Monday, April 30, 2018

International School Award: School Visits in Taipei



Those who are in charge of the ongoing ISA projects, complete with the previous award winners, got invited by the British Council Taiwan and the Education Bureau of Taichung City to visit two prestigious schools, Sanmin Junior High School and Dongmen Elementary School, which have been renowned for their achievements regarding International Education. I learned a lot from these visits as well as met many educators all over Taichung that shared the same passion together.


Two Visits
Sanmin Junior High School welcomed us with the principal's PowerPoint presentation, featuring a variety of projects intended to connect with the world. Incorporating butterflies and rhino beetles into the school-based curriculum, Sanmin boasts their teachers' devotion to numerous professional learning communities and innovative products of collaborative lesson planning. Following that, an English teacher gave us a lecture about the refugees from Syria, and then we got to experience an "electronic" paintball fight. Last but not least, we had a close contact with the school's caterpillars and rhino beetles, with the "prince"'s company and vivid presentation.  

Dongmen Elementary School also began with the principal's report. The school's volunteers, mostly students' moms, developed learning materials and activities in terms of six countries' diverse cultures outside of Taiwan. The teachers used picture books to raise awareness of environmental protection and then took action by organizing a beach cleaning campaign in Taipei. The idea is that students will learn to realize that we're all part of this global village and bear some responsibilities for our mother earth. On top of that, there are 12 schools with English scenario simulation classrooms in each district in Taipei, and Dongmen has two to further promote spoken English.

What I Learned
Both Sanmin and Dongmen have something in common with regard to developing curriculum and activities to be an ISA winner. First of all, based on the school's unique resources, including the physical environment and teachers' creativity, both schools have achieved a lot with regard to SIEP and ISA. For example, I wouldn't have thought that a school in downtown Taipei can have so many butterflies and rhino beetles inside the campus, and Sanmin brilliantly used that to develop curriculum centering on that topic. Second, their great achievements encompassed many collaborative and interdisciplinary products of subject teachers. The number of learning communities at Sanmin impressed us greatly. Third, they aimed to benefit the majority of all the students, which required hard work from ALL offices. I wondered what was the real driving force behind all these if it were not coercion. Compared to that, I felt I had been all alone along the way, even after winning the ISA in 2016.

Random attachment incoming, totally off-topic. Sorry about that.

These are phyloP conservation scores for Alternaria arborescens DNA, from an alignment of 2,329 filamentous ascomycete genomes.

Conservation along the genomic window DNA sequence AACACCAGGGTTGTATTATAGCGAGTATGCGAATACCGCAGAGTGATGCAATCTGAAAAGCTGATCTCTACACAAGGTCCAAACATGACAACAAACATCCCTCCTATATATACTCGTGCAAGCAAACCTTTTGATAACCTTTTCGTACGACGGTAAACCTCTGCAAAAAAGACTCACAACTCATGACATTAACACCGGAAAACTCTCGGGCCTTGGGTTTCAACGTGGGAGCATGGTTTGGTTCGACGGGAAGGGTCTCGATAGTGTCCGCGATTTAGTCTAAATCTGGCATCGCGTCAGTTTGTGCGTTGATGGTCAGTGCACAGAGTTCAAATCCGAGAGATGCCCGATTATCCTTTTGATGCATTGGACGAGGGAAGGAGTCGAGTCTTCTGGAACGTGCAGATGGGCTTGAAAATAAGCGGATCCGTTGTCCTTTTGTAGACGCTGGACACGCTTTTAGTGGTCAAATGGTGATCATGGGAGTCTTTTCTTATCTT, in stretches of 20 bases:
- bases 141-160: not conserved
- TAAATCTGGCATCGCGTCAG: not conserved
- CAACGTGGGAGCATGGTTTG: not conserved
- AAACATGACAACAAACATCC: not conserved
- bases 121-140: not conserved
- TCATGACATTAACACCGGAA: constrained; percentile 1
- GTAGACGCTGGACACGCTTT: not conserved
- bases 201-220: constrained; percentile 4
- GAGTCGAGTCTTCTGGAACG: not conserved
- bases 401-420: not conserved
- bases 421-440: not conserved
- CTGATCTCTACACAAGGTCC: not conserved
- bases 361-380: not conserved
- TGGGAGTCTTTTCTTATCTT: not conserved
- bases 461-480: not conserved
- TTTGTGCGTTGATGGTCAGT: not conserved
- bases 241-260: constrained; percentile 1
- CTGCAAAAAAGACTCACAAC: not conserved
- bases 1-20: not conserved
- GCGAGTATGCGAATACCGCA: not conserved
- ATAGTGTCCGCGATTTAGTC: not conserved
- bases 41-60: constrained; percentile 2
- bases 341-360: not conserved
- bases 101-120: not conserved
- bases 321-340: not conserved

Curriculum vs. Activity
You can have whatever activities that are really fancy, intriguing, and motivating. However, what do they have to do with English learning or international education? What do students DO with English or cross-cultural communication? How do you know students have achieved the desired objectives? Take the paintball fight for example. Sanmin solved it by including Syrian Civil War and the trauma that the refugees have been through, and thus the paintball fight was transformed from only for fun to a meaningful curriculum.

To my way of thinking, a curriculum refers to many things, including objectives, activities, assessment, materials, to name just a few. On the contrary, an activity may be used just for fun and ignore, to some extent, the rest of the elements. Moreover, a successful curriculum experience can be extended to another teaching context, while an activity can't necessarily be duplicated in other classrooms. Most important of all, a curriculum would hope to equally benefit all the students, while an activity may be only suitable for the elite ones. Well, it's the new norm now that almost all government-funded projects stipulate that they have to be action plans with clear, specific curriculum design within and can benefit most of the students.

International cultural exchange, from my point of view, requires participants from both countries to do the same topic and share what students have achieved with each other. Some of the activities mentioned in the presentations today did not sound like it because they were only conducted here in Taiwan. For example, if I want my students to present some historical significances of Taichung with Skype exchange sessions, my partner schools need to follow suit so that we can compare the differences between the two cities. 

Not likely to involve so many students with the same activity? For instance, Skype exchange sessions are impossible to engage all the students. However, by working with other subject teachers, such as computer science or social studies, most of the students can be involved all right. Then, we choose and build up some key elements to focus on, with carefully organized tasks conducted only in the International Cultural Exchange Club or a select few. 

Do What I Love
With or without the government-funded projects or competitions, I just know that I will always do what I love, which is creating an authentic environment for my students to really USE the language, including Skype exchange sessions, international volunteers, making English-speaking videos, introducing the beauty of the campus and Taichung, and so on. However, there's just something completely beyond my reach even though I'm so willing to take my projects to the next level and benefit a lot more. Until then, I'll just keep on working on the projects in hand. 



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